The mythic almost trade of Kobe Bryant to the Detroit Pistons in 2007 is by this point well known. Rumors circulated for years, and small details came out in dribs and drabs. In 2013, it was all but confirmed, and was confirmed by Bryant himself last year.
It was long believed that while the parameters of the trade were agreed to in principle by the brass from both the Lakers and Pistons, Ken Berger has additional details that might be a gut punch to any Detroit fan (who can stomach the thought of Bryant in a Pistons' jersey, that is).
Bryant agreed to the Pistons trade, too, before having a change of heart at the eleventh hour.
According to one of the people involved in the talks, Bryant's first choice was Chicago, where he'd try to eclipse Michael Jordan's mark of six championships in his idol's very shadow. But Detroit also was on the list, the person said, on the following conditions: Chauncey Billups and Rasheed Wallace couldn't be included in the deal.
"Kobe had signed off on the deal," the person said. "He'd approved two teams: Chicago and Detroit."
At one point, Bryant had envisioned teaming up with Billups, Rasheed Wallace and Ben Wallace -- though by the time the talks came to fruition, the latter had signed as a free agent with the Bulls, who became Bryant's top choice.
The details of the deal as reported by Berger were Rodney Stuckey, Rip Hamilton, Jason Maxiell and two first-round picks. Back in 2013, Vincent Goodwill, then of the Detroit News, reported the deal as Stuckey, Hamilton, Amir Johnson and a future first.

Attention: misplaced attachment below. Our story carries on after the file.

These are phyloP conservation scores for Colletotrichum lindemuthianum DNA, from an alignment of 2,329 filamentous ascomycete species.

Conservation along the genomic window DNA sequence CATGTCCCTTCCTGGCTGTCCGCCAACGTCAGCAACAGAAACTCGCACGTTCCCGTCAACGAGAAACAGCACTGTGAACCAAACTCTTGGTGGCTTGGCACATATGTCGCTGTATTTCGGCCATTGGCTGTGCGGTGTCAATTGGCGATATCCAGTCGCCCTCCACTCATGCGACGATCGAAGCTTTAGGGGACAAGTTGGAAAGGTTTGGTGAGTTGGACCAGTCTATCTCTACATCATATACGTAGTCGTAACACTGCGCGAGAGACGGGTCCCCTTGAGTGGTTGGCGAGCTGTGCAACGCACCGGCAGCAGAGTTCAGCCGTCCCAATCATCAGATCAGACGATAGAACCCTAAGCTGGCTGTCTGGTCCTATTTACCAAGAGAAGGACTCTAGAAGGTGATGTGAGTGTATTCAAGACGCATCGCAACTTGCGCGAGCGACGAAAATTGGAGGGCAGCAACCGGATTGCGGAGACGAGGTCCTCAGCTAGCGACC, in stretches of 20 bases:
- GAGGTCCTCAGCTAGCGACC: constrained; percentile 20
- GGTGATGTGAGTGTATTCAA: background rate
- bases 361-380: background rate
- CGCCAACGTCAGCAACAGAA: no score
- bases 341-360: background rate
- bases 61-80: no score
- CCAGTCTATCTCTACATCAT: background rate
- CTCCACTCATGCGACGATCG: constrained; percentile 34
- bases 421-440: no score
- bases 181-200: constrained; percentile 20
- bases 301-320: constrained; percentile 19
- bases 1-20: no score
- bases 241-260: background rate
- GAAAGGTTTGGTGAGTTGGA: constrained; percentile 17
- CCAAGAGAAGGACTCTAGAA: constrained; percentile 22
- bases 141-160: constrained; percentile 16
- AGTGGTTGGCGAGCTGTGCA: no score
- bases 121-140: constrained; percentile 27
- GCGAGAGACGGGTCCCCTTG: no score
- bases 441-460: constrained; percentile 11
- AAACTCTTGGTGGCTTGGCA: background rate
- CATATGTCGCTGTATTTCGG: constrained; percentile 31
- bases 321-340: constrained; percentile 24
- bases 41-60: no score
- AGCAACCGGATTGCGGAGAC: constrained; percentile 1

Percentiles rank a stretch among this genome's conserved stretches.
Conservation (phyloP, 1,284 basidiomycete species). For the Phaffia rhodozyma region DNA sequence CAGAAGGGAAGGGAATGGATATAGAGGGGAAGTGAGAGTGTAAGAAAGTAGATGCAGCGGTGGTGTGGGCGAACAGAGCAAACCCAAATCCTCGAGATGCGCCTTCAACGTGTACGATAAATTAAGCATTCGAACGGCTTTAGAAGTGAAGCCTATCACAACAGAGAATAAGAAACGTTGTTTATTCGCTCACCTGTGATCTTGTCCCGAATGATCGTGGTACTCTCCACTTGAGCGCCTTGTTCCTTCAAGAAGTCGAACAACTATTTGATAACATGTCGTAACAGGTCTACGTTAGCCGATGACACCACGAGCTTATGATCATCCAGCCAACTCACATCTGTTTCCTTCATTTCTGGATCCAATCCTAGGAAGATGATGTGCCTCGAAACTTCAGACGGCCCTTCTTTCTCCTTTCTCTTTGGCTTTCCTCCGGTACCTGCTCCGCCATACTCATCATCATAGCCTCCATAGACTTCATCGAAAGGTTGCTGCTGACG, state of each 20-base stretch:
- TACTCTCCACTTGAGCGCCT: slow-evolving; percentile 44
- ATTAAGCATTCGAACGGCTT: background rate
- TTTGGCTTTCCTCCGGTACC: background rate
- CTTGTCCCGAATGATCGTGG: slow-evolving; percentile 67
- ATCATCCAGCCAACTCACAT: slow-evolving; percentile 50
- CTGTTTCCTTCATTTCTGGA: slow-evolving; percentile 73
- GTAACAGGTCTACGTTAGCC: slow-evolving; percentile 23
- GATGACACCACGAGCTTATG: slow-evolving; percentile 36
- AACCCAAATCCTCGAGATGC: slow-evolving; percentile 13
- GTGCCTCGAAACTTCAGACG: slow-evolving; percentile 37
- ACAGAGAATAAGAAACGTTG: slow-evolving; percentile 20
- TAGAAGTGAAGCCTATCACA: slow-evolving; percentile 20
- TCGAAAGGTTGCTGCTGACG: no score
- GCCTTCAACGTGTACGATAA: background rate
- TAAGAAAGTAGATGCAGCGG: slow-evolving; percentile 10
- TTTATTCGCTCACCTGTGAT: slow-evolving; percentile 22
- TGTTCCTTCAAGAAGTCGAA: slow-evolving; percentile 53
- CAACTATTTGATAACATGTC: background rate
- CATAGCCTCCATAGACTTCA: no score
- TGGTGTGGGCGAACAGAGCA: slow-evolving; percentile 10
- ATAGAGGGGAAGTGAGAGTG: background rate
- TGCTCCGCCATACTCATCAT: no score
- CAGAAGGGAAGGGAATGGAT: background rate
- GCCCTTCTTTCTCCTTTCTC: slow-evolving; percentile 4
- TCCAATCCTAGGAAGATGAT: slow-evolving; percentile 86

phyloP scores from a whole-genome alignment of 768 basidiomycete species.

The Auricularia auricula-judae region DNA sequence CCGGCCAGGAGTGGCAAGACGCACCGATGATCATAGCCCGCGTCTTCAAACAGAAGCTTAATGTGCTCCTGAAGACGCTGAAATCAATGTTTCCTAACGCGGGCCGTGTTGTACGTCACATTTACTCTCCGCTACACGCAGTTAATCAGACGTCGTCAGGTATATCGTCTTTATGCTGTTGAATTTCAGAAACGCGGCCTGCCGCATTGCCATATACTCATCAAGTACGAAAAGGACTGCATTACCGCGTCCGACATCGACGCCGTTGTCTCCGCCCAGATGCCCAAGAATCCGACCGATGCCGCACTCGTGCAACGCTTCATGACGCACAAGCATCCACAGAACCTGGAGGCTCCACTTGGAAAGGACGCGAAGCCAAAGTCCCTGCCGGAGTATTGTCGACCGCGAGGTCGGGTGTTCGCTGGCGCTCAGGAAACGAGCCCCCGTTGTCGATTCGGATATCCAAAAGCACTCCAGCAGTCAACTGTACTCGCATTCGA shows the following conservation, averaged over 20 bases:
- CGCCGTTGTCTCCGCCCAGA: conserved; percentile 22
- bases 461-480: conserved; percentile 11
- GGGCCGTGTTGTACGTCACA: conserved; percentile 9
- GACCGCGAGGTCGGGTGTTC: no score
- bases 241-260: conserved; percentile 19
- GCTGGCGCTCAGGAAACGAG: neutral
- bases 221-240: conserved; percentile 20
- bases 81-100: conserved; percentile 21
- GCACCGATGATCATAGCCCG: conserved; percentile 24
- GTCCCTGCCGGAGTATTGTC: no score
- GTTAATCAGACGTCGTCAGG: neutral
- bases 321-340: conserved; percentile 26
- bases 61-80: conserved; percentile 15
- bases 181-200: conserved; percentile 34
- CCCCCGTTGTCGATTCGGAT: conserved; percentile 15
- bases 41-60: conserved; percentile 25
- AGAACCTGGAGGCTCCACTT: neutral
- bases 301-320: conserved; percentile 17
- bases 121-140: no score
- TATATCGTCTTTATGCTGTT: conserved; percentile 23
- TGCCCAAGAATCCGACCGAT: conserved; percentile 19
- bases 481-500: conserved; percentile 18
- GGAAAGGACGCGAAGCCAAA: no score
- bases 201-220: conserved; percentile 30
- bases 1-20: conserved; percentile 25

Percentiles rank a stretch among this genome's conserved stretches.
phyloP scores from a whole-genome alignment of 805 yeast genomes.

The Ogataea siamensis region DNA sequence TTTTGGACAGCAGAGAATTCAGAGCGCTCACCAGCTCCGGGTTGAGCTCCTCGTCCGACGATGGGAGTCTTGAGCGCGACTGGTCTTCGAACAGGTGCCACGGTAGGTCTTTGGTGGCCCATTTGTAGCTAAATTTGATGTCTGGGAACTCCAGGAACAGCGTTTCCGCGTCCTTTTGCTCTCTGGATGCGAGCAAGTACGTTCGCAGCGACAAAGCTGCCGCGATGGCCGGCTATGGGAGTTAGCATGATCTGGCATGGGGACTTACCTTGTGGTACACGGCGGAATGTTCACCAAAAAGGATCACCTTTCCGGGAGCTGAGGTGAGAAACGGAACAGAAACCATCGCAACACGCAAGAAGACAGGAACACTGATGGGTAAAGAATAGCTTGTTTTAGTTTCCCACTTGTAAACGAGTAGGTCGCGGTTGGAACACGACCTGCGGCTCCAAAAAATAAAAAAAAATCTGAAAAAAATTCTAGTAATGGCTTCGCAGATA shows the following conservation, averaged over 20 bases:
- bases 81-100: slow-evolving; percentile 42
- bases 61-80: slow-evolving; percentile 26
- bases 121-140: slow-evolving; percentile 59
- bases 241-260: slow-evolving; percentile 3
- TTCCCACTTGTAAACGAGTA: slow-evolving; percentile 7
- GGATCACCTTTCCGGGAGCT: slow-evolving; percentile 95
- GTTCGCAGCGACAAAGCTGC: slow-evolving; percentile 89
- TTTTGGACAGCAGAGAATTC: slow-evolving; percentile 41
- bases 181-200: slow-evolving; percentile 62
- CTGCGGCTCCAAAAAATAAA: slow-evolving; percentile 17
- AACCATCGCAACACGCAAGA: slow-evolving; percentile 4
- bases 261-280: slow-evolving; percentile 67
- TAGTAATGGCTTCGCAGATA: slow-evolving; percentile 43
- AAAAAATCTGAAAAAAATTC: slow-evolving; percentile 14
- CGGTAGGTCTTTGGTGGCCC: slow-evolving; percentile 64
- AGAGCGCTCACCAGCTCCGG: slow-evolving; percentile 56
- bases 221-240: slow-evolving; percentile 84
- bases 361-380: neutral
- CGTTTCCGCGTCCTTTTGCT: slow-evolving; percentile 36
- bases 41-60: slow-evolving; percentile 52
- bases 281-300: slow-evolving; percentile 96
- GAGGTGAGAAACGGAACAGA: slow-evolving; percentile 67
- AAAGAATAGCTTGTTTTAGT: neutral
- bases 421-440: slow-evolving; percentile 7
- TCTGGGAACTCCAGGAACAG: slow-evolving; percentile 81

Regardless, the deal would have teamed Bryant up with Wallace, Billups and McDyess and likely kept the Pistons an Eastern Conference power for at least another five years.
That appealed to Bryant, Berger reports, and the deal was all but done.
According to multiple people briefed on the discussions, Kupchak had told Dumars that A) he wasn't going to trade Bryant within the Western Conference, and B) Chicago and Detroit were the only teams with enough talent and draft picks to make such a monumental trade happen.
The Pistons weren't yet at the point of knitting Bryant's jersey and planning the press conference, but they were close. There was but one step left before the deal could be official, and it would prove to be the death knell for an NBA trade for the ages.
That death knell was a face-to-face meeting with Jerry Buss, and Buss was able to convince Bryant that he should be a Laker for life and that he would do what he could to bring another championship to Los Angeles. He made good on that with the Pau Gasol trade, while the Pistons instead made the doomed Allen Iverson trade.
Ahh, what might have been.